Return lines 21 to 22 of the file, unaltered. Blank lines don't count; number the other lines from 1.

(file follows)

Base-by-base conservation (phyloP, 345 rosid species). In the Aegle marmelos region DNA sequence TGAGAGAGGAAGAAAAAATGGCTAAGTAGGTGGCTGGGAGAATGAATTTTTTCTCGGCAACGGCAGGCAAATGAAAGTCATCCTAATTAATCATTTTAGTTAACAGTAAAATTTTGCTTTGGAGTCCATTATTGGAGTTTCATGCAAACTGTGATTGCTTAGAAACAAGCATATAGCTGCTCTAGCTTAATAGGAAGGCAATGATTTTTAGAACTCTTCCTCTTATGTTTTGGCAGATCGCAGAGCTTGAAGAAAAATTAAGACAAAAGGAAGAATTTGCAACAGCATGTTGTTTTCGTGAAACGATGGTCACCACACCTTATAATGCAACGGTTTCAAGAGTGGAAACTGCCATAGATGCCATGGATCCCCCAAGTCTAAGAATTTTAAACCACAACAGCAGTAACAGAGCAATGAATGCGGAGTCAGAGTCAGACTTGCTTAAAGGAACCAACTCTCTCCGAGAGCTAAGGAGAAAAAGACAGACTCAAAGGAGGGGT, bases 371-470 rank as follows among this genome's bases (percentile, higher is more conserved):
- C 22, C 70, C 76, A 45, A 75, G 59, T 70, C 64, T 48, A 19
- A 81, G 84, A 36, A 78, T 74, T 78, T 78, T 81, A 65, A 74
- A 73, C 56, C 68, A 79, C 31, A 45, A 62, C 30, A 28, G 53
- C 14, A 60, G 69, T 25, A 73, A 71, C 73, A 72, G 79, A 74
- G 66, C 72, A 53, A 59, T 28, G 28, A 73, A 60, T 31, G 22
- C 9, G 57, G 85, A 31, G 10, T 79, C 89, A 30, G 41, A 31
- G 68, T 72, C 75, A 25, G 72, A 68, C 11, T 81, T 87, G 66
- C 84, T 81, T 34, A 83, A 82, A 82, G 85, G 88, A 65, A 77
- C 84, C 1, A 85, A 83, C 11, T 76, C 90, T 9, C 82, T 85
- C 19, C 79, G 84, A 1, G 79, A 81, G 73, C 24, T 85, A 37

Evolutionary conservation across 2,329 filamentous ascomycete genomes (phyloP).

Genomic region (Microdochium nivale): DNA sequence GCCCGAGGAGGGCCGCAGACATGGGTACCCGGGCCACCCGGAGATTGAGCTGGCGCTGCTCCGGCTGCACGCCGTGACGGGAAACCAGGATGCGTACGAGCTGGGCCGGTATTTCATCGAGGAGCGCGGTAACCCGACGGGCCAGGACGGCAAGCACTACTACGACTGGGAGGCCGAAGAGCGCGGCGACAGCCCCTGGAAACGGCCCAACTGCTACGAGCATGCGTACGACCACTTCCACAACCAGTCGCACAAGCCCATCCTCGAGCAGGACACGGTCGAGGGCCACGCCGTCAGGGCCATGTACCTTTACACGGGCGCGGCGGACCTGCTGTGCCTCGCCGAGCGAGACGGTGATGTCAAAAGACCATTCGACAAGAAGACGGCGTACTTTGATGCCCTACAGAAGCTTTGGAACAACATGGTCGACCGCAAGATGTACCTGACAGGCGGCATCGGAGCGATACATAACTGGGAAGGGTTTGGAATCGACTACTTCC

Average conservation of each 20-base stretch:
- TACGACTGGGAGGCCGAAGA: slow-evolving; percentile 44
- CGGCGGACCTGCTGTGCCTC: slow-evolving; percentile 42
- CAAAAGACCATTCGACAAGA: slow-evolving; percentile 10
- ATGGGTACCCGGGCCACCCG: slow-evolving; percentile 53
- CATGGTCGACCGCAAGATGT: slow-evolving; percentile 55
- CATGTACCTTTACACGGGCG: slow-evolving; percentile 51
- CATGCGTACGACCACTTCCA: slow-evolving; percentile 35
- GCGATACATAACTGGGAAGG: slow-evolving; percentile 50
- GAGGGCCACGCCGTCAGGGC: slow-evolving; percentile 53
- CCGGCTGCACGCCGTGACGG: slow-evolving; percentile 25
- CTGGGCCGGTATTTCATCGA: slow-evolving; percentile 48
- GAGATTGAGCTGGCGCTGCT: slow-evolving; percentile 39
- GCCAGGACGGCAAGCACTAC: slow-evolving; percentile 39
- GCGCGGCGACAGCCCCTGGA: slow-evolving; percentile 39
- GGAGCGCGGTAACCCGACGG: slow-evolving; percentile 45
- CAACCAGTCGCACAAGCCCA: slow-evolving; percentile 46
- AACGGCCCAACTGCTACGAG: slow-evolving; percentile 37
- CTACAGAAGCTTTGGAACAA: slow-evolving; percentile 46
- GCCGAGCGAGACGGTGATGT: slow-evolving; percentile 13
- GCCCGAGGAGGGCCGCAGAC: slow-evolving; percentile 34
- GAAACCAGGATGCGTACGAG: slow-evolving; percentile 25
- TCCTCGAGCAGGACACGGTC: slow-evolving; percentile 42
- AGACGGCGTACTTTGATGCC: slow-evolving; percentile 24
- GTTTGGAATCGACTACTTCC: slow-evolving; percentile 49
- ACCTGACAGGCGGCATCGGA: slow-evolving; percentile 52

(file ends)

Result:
- CATGCGTACGACCACTTCCA: slow-evolving; percentile 35
- GCGATACATAACTGGGAAGG: slow-evolving; percentile 50